Their alternatives are to sell it to a non-existent LNG industry at $54 a megawatt hour. Or they can sell it to Alberta at a wholesale price — again for way less than it cost to produce it. Or, sell it into the U.S. market at $25 to $30 per megawatt hour. All of which are money-losing propositions. And that’s for Site C power that’s going to cost $120 per megawatt hour [to produce]. Demand in B.C. has remained stagnant and flat for the last 15 years.

When do the bulk of Site C’s costs hit the books?

It doesn’t begin to leak into the operating costs until the switch is turned on in 2024. But it’s still accumulating debt. Hydro plugged in the debt at somewhere around three per cent for the next 70 years, the operating life of Site C. The problem is that debt interest costs are going up. Since Site C is 100 per cent debt-financed, it’s really sensitive to any increase in interest rates, which are currently destined to go up from historic lows.

What is that going to mean for Site C’s $10.7 billion price tag?

The capital cost is $10.7 billion. But over the next 70 years the interest cost on that is going to be huge. Although the capital cost left to go will be about nine and a half billion dollars — because they’ve already borrowed two billion — the interest costs alone on that borrowed capital will be over $20 billion on top of the $10.7 billion to build it.

You’ve got to pay back the capital costs over 70 years, you have to pay the interest on the money you borrowed over 70 years, and you have to pay the operating and maintenance costs of Site C. And then you’ve got to find a buyer.

What is the Pacific Electricity Ratepayers Association?

It’s a group of people who are very concerned about the future of BC Hydro. It was formed mid-last year as a society. It’s essentially a pressure group trying to force reality into the situation with BC Hydro. If we don’t improve it we will lose it. Its purpose is to critically examine the financial health of BC Hydro.

It also had a purpose in trying to stop the construction of the Site C dam. It still has that purpose; it is still worth stopping that project.

What needs to happen to fix the mess at BC Hydro?

The government needs to take their hands off the misuse of BC Hydro, and allow the regulator [BCUC] to do its job. Currently there are two restrictions on that. One is the famous direction 7, which the previous Liberal government issued, restricting the B.C. Utilities Commission’s powers to regulate BC Hydro.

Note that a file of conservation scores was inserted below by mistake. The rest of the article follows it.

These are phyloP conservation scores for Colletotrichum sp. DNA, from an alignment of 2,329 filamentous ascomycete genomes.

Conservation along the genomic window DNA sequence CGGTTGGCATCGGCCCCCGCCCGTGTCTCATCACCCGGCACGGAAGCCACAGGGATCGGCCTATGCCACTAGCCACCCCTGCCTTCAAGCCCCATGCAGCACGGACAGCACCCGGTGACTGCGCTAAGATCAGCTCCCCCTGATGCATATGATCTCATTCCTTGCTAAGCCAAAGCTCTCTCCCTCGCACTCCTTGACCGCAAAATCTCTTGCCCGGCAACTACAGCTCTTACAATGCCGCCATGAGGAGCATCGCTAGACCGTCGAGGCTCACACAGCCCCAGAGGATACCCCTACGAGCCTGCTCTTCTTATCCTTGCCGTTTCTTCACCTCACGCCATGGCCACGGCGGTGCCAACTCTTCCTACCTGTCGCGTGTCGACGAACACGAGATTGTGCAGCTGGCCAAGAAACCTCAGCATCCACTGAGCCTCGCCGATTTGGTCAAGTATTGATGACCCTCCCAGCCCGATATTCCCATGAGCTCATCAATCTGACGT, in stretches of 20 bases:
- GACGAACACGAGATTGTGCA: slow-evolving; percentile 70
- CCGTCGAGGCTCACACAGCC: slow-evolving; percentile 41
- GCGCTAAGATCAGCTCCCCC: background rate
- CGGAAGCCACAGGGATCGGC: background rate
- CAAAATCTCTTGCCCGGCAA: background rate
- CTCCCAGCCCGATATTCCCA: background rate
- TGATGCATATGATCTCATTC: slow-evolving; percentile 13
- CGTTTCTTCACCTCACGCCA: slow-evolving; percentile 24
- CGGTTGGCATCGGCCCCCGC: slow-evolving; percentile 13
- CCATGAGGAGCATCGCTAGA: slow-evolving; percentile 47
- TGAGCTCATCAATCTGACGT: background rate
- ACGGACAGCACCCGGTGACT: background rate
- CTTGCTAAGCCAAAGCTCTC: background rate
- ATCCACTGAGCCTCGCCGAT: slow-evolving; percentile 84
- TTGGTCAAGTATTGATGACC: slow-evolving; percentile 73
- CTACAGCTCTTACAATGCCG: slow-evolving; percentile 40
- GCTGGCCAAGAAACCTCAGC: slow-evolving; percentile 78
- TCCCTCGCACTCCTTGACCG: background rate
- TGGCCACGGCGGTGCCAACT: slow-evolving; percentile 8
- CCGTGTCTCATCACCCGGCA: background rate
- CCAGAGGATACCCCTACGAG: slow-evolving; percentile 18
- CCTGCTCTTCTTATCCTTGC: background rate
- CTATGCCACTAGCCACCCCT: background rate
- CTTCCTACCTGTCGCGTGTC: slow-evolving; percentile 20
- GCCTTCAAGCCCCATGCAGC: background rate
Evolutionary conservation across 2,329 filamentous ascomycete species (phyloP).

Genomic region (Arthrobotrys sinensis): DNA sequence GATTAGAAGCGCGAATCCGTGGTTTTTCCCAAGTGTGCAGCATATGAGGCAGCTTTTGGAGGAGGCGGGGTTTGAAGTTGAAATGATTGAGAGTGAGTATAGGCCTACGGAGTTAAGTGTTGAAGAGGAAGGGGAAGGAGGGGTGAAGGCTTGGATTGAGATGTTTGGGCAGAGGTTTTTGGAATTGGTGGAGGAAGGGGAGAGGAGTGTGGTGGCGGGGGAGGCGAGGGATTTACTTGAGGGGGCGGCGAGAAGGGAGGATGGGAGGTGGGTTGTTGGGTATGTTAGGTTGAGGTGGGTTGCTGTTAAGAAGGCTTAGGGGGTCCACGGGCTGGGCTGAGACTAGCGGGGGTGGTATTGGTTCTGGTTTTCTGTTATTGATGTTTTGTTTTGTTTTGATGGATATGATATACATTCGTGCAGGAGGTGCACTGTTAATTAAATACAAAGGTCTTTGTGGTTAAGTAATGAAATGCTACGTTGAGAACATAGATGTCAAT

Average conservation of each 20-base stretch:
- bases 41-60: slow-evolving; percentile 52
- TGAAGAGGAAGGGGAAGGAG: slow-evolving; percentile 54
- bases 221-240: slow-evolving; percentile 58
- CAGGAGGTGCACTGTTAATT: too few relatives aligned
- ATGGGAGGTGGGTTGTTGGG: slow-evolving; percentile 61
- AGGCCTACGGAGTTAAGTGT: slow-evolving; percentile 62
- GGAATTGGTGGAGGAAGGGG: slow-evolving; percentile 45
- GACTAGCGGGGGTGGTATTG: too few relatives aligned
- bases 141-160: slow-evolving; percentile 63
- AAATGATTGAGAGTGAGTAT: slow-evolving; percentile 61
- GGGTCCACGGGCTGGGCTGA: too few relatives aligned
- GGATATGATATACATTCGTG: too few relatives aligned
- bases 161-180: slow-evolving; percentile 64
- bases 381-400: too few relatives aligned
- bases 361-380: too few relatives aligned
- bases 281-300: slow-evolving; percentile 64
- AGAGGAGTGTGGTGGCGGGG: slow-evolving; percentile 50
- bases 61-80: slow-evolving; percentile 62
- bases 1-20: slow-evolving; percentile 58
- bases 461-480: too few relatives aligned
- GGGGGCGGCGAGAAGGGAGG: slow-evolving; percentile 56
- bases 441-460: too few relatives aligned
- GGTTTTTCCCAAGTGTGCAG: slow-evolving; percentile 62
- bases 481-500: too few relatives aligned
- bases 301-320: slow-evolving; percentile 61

And the second one is the Clean Energy Act, which ignores the fact that we have this ready-made power at much lower rates from the Columbia River Treaty. It forces B.C. to be self-sufficient in electrical energy no matter what the cost.

What is the first step that needs to be taken?

Repeal the changes that the Liberal government made to the Clean Energy Act that requires B.C. to be self-sufficient in electrical energy. That would allow all sorts of things.

I think they also have to take a long hard look at why we are buying power from IPPs at 93 bucks a megawatt hour and — because it’s surplus to our needs — selling it south of the border for $30 a megawatt hour. That’s not a sustainable situation. And the third thing is to repeal direction 7 of the previous Liberal government’s cabinet order, which places big restrictions on the power of the regulator.

Do you think they have the cojones to do all this?

No.

So where does that leave us?

The three per cent hydro rate increase is just the start. I figure that in the next 15 years they’re going to have to double the rates to keep the situation from getting to a bailout by the government, whereby the government takes BC Hydro’s debt and puts it on its books rather than BC Hydro’s books. And, if it does that, it really will be threatening its credit rating with Moody’s and Standard and Poor’s.

The BC NDP may not be in power for very long. BC Hydro is in dire danger of being sold piecemeal to the private sector. And then we will lose all control over our rates. We’ll be in an Ontario-like situation where they sold off Hydro One, and then look at their rates, they’re double what B.C.’s are. That’s what we’re facing.

Sarah Cox is an author, journalist and communications strategist based in Victoria, B.C. Sarah was born in Montreal and grew…